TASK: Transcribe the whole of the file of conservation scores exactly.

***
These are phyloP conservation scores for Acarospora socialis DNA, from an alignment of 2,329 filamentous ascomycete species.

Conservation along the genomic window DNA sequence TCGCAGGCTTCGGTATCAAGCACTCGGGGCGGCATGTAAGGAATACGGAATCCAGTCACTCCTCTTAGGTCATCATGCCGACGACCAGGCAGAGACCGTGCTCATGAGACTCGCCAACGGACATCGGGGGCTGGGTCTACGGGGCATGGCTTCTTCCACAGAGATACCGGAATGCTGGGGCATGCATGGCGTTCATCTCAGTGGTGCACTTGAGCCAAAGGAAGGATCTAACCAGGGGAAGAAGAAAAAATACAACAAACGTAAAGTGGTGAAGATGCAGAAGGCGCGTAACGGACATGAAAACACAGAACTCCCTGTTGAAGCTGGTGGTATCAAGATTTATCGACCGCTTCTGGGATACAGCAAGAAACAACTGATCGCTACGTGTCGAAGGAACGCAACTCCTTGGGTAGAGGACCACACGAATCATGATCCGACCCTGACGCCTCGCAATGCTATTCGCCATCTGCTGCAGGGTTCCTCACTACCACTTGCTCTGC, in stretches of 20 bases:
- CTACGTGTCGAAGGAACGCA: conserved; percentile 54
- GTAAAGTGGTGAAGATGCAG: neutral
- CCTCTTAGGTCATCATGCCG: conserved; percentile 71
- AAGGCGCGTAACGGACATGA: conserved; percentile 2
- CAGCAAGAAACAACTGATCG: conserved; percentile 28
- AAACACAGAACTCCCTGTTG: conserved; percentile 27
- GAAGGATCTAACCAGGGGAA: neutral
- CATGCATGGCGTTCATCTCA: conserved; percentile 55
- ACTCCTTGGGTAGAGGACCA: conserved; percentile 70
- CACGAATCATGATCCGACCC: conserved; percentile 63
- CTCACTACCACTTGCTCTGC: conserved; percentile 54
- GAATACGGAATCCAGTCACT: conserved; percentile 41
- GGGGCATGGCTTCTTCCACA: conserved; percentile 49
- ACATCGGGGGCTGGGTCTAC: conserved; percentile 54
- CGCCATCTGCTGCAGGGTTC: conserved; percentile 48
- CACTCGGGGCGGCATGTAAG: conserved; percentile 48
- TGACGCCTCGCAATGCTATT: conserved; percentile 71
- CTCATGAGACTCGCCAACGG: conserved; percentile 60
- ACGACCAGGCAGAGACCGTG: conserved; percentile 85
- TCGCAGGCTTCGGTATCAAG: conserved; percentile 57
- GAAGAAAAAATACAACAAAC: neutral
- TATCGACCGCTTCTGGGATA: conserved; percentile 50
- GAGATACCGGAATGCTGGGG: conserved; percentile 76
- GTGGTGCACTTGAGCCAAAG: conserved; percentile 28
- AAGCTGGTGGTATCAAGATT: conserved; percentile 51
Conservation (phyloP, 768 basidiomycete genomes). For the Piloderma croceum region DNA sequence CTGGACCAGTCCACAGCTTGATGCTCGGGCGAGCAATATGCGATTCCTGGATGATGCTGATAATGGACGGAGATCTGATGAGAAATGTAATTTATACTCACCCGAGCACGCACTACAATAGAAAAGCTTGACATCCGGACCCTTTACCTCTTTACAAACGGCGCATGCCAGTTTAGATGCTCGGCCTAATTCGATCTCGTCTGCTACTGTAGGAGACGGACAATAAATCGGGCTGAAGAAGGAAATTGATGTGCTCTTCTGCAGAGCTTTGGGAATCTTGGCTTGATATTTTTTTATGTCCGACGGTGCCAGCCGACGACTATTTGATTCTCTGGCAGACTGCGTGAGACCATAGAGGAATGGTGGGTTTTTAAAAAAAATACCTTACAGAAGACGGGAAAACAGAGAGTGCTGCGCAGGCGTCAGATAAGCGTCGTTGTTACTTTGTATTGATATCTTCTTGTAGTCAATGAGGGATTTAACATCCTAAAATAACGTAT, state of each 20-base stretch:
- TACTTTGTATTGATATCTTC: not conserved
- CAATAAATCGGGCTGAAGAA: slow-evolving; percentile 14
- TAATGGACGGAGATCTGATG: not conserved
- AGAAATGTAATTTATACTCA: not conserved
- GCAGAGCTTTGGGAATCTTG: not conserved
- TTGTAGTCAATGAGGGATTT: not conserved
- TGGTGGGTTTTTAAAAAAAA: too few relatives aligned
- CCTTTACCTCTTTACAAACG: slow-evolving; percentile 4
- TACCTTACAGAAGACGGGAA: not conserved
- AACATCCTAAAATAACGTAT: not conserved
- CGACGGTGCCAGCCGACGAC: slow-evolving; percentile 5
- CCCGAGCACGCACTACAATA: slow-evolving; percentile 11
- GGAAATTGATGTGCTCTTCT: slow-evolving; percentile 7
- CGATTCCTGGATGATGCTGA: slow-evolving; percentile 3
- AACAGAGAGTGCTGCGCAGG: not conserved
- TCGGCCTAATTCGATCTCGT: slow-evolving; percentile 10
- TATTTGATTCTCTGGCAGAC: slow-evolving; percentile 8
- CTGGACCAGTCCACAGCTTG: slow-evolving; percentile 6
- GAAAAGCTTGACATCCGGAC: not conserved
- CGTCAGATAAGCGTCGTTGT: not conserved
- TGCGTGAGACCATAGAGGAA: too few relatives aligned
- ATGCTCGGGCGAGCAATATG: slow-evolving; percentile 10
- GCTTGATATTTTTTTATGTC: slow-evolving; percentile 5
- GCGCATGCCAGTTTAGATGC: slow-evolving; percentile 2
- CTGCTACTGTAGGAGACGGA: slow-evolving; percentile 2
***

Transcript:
These are phyloP conservation scores for Acarospora socialis DNA, from an alignment of 2,329 filamentous ascomycete species.

Conservation along the genomic window DNA sequence TCGCAGGCTTCGGTATCAAGCACTCGGGGCGGCATGTAAGGAATACGGAATCCAGTCACTCCTCTTAGGTCATCATGCCGACGACCAGGCAGAGACCGTGCTCATGAGACTCGCCAACGGACATCGGGGGCTGGGTCTACGGGGCATGGCTTCTTCCACAGAGATACCGGAATGCTGGGGCATGCATGGCGTTCATCTCAGTGGTGCACTTGAGCCAAAGGAAGGATCTAACCAGGGGAAGAAGAAAAAATACAACAAACGTAAAGTGGTGAAGATGCAGAAGGCGCGTAACGGACATGAAAACACAGAACTCCCTGTTGAAGCTGGTGGTATCAAGATTTATCGACCGCTTCTGGGATACAGCAAGAAACAACTGATCGCTACGTGTCGAAGGAACGCAACTCCTTGGGTAGAGGACCACACGAATCATGATCCGACCCTGACGCCTCGCAATGCTATTCGCCATCTGCTGCAGGGTTCCTCACTACCACTTGCTCTGC, in stretches of 20 bases:
- CTACGTGTCGAAGGAACGCA: conserved; percentile 54
- GTAAAGTGGTGAAGATGCAG: neutral
- CCTCTTAGGTCATCATGCCG: conserved; percentile 71
- AAGGCGCGTAACGGACATGA: conserved; percentile 2
- CAGCAAGAAACAACTGATCG: conserved; percentile 28
- AAACACAGAACTCCCTGTTG: conserved; percentile 27
- GAAGGATCTAACCAGGGGAA: neutral
- CATGCATGGCGTTCATCTCA: conserved; percentile 55
- ACTCCTTGGGTAGAGGACCA: conserved; percentile 70
- CACGAATCATGATCCGACCC: conserved; percentile 63
- CTCACTACCACTTGCTCTGC: conserved; percentile 54
- GAATACGGAATCCAGTCACT: conserved; percentile 41
- GGGGCATGGCTTCTTCCACA: conserved; percentile 49
- ACATCGGGGGCTGGGTCTAC: conserved; percentile 54
- CGCCATCTGCTGCAGGGTTC: conserved; percentile 48
- CACTCGGGGCGGCATGTAAG: conserved; percentile 48
- TGACGCCTCGCAATGCTATT: conserved; percentile 71
- CTCATGAGACTCGCCAACGG: conserved; percentile 60
- ACGACCAGGCAGAGACCGTG: conserved; percentile 85
- TCGCAGGCTTCGGTATCAAG: conserved; percentile 57
- GAAGAAAAAATACAACAAAC: neutral
- TATCGACCGCTTCTGGGATA: conserved; percentile 50
- GAGATACCGGAATGCTGGGG: conserved; percentile 76
- GTGGTGCACTTGAGCCAAAG: conserved; percentile 28
- AAGCTGGTGGTATCAAGATT: conserved; percentile 51
Conservation (phyloP, 768 basidiomycete genomes). For the Piloderma croceum region DNA sequence CTGGACCAGTCCACAGCTTGATGCTCGGGCGAGCAATATGCGATTCCTGGATGATGCTGATAATGGACGGAGATCTGATGAGAAATGTAATTTATACTCACCCGAGCACGCACTACAATAGAAAAGCTTGACATCCGGACCCTTTACCTCTTTACAAACGGCGCATGCCAGTTTAGATGCTCGGCCTAATTCGATCTCGTCTGCTACTGTAGGAGACGGACAATAAATCGGGCTGAAGAAGGAAATTGATGTGCTCTTCTGCAGAGCTTTGGGAATCTTGGCTTGATATTTTTTTATGTCCGACGGTGCCAGCCGACGACTATTTGATTCTCTGGCAGACTGCGTGAGACCATAGAGGAATGGTGGGTTTTTAAAAAAAATACCTTACAGAAGACGGGAAAACAGAGAGTGCTGCGCAGGCGTCAGATAAGCGTCGTTGTTACTTTGTATTGATATCTTCTTGTAGTCAATGAGGGATTTAACATCCTAAAATAACGTAT, state of each 20-base stretch:
- TACTTTGTATTGATATCTTC: not conserved
- CAATAAATCGGGCTGAAGAA: slow-evolving; percentile 14
- TAATGGACGGAGATCTGATG: not conserved
- AGAAATGTAATTTATACTCA: not conserved
- GCAGAGCTTTGGGAATCTTG: not conserved
- TTGTAGTCAATGAGGGATTT: not conserved
- TGGTGGGTTTTTAAAAAAAA: too few relatives aligned
- CCTTTACCTCTTTACAAACG: slow-evolving; percentile 4
- TACCTTACAGAAGACGGGAA: not conserved
- AACATCCTAAAATAACGTAT: not conserved
- CGACGGTGCCAGCCGACGAC: slow-evolving; percentile 5
- CCCGAGCACGCACTACAATA: slow-evolving; percentile 11
- GGAAATTGATGTGCTCTTCT: slow-evolving; percentile 7
- CGATTCCTGGATGATGCTGA: slow-evolving; percentile 3
- AACAGAGAGTGCTGCGCAGG: not conserved
- TCGGCCTAATTCGATCTCGT: slow-evolving; percentile 10
- TATTTGATTCTCTGGCAGAC: slow-evolving; percentile 8
- CTGGACCAGTCCACAGCTTG: slow-evolving; percentile 6
- GAAAAGCTTGACATCCGGAC: not conserved
- CGTCAGATAAGCGTCGTTGT: not conserved
- TGCGTGAGACCATAGAGGAA: too few relatives aligned
- ATGCTCGGGCGAGCAATATG: slow-evolving; percentile 10
- GCTTGATATTTTTTTATGTC: slow-evolving; percentile 5
- GCGCATGCCAGTTTAGATGC: slow-evolving; percentile 2
- CTGCTACTGTAGGAGACGGA: slow-evolving; percentile 2